Koma (2004)
Reviewed by: ewaffle on 2006-02-20
“Koma” is an effective suspense/horror movie that makes the unthinkable real and in doing so tries to scare the audience. It shows that in Hong Kong the price for a kidney taken from a living person is at the intersection of high-tech medicine and a market economy. That a lively trade in such organs exists is no longer an urban legend, of course—the number of organ transplants done in the PRC is second only to the number in the United States and a significant percentage of the recipients are from overseas. The sometimes non-consensual nature of the donations—most organs in the PRC are from condemned prisoners—has stirred debate among doctors who treat those into whom the organs are transplanted, with a number of MDs in the United States unwilling on ethical grounds to treat patients whose operations took place in Mainland China.

But none of this is terribly germane to the movie at hand. The two very attractive and compelling female leads create characters that we believe in, even when some of what they do is unbelievable. Angelica Lee (Ching) seems to have everything—a loving family, a huge house (with a cello used as decor) and a boyfriend who is a doctor and who adores her. Unfortunately her boyfriend is actually a loathsome creep. More unfortunately she is going to die soon from renal failure. She is cute, touching, wispy and a terrible driver. Karena Lam (Ling) lives on the wrong side of town in a crummy apartment. She has no family, no friends and a relationship with Andy Hui (Lee’s boyfriend, Wai) that makes the Rossellini/Hopper pairing in “Blue Velvet” look like “Ozzie and Harriet”. Her mother is comatose in some type of hospital where there seem to be plenty of nurses and other medical professionals but who leave things like treating bedsores to the patient’s visitors. She has a lousy life but it will go on for a long time after she attends Ching’s funeral.

There are enough red herrings to open a decent sized fish market, but that is par for the course in such a movie (metaphors by MixMaster). It is pretty clear early on who the kidney thief must be but the Lee and Lam are good enough and the story is just interesting enough to that we are more involved in what will happen next than in who the bad guy/girl is. There are lots of standard but still effective horror movie images. At one point early on Lee, who feels she is being stalked, is looking into a mirror. We see her back and her reflection on the left of the screen and the mirror fills right half. We think “someone or something might appear suddenly in the mirror” but aren’t really disappointed when it doesn’t happen. A few minutes later after a car accident Lee is sitting shaken and weeping in the front seat of her smashed sedan when a guy pops out of the darkness and pounds on her window asking if he should call the police. Once again we expected something to happen in the window and this time it did. There are plenty of other off the shelf images and sequences—which is not a bad thing. They continue to be used because they work.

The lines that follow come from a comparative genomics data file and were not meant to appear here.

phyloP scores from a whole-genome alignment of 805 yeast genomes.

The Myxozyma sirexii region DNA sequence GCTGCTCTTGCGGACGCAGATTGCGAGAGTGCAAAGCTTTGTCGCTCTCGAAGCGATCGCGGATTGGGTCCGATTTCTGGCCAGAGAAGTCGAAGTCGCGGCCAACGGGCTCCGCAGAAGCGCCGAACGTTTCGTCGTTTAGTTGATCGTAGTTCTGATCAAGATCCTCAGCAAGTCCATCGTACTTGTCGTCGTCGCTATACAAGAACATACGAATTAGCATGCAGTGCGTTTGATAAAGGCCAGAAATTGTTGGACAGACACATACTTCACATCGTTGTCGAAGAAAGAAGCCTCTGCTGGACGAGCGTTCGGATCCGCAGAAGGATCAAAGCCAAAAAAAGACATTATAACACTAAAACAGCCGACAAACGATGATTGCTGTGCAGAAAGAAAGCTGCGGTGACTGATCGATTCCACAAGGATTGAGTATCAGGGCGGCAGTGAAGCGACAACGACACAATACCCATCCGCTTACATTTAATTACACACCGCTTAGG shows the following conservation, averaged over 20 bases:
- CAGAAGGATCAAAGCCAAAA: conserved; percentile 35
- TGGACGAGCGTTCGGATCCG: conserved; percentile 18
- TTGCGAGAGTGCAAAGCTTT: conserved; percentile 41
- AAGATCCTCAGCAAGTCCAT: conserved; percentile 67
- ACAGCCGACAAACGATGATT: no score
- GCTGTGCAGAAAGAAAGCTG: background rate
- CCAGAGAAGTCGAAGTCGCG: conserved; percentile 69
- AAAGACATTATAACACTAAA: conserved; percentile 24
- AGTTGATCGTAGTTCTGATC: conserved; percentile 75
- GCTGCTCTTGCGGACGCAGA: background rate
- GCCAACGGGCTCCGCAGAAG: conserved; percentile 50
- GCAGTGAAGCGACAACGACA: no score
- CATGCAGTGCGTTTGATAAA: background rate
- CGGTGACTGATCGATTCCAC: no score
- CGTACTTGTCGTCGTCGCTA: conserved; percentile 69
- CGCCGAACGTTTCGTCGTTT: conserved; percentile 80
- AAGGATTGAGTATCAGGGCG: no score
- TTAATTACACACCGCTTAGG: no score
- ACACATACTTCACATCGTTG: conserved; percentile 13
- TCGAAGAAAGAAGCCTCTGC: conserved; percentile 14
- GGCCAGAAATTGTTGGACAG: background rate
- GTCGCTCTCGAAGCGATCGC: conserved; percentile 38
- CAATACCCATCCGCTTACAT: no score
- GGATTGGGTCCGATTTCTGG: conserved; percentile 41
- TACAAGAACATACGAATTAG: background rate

For example the handheld camera takes the point of view of someone sneaking up the stairs and into the bedroom of the sleeping (or is she) Ching. If it is all her nightmare, which it seems at first, then why are the French doors open and the phone line cut, just as she dreamt? People are kidnapped and left for dead but not killed, most nights are stormy, huge hospitals are left unguarded and seemingly abandoned, corridors twist and turn in ways would get any architect fired. Things that are clean are really clean—a public men’s room in a subway, often not the most salubrious place—is looks sterile enough to manufacture semiconductors while the medical research facility that is the setting for final confrontation looks like it hasn’t been mopped in quite a while.

It may be in my mind only but I am unable to see a scene with a hand clutching a scalpel reaching out from a closing elevator door without thinking of “Dressed to Kill”, a terrific suspense/horror/slasher/medical movie that had its share of crazy medical professionals. The scene very late in the “Koma”, in which Ching sees the tips of Ling’s shoes under a nearby doorway and draws the wrong conclusion is also taken directly the earlier movie, a scene in which Nancy Allen is dreaming (or is she) about stalking or being stalked by Michael Caine.

Directors and writers quote other movies at their peril. Truaffaut can pay homage to Hitchcock as much as he wants and will be none the worse for it but sometimes the current movie might suffer in comparison. Still, “Koma” is a decent enough medical horror movie with two superb performances.
Reviewer Score: 7